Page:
Poor communication and coordination is causing physician practice ICD-10 readiness to lag, according to new research released today by the Medical Group Management Association. According to the study, only 4.8 percent of more than 1,200 responding medical groups indicated that they had made "significant" progress in their ICD-10 implementation efforts.
"A successful transition to ICD-10 requires coordination between providers and their vendor, clearinghouse and health plan trading partners," MGMA President Susan Turney, M.D. (pictured) said in a statement. "Our data suggests that many practices are in the dark in terms of moving forward with ICD-10 as this coordination has not yet occurred."
More than 55 percent of respondents said they were "very concerned" about the overall costs related to the ICD-10 conversion. What's more, roughly 70 percent were very concerned about loss of clinician productivity following the switch from the ICD-9 code set.
Turney said that in order to avoid healthcare disruptions, vendors, clearinghouses and health plans needed to "immediately release" implementation and testing schedules for ICD-10.
"Without the necessary software changes and testing, practices will have no confidence that they will be paid for the care they deliver to their patients after Oct. 1, 2014," she said.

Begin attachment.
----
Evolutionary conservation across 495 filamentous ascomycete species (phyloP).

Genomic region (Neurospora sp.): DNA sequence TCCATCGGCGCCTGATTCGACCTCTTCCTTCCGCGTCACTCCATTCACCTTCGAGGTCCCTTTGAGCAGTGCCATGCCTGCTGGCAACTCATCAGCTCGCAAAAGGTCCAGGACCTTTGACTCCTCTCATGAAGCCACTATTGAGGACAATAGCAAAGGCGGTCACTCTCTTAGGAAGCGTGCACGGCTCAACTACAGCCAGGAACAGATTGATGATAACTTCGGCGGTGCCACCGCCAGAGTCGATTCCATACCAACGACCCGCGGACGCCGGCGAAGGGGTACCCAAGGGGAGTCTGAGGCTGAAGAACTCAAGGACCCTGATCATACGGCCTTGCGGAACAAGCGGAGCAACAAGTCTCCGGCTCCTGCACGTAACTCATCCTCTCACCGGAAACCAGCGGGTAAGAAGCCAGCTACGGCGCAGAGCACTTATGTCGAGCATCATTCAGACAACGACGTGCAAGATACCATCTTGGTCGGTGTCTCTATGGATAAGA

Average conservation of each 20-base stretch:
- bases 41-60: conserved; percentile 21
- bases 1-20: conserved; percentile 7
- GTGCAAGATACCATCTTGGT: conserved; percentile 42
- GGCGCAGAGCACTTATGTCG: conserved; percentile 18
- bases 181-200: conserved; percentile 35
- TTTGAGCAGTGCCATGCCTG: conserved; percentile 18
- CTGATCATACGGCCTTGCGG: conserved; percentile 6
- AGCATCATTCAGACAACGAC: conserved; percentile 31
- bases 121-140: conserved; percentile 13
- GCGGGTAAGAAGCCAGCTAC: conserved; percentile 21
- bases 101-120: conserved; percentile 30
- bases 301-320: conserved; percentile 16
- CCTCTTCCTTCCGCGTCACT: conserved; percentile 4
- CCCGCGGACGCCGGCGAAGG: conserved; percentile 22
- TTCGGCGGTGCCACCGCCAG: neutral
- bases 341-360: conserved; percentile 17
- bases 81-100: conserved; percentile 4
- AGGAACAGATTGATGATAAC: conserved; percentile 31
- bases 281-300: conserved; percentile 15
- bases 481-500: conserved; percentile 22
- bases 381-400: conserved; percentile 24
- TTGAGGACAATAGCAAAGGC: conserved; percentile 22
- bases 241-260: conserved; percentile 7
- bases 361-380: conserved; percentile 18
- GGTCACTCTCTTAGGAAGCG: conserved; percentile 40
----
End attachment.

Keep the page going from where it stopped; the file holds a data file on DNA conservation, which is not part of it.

A recent analysis by the American Health Information Management Association painted a bleak picture for hospital ICD-10 implementation efforts, stating that most facilities either have not started with the transition, or are still in the very early stages. What's more, a survey published in April by healthcare revenue IT vendor Health Revenue Assurance Holdings found that 20 percent of responding small- and mid-sized hospitals had yet to start any education or training for the shift.
Additionally, healthcare consultants Aloft Group and the Workgroup for Electronic Data Interchange (WEDI) also have determined that the healthcare industry, by-and-large, is dragging its feet when it comes to the ICD-10 transition.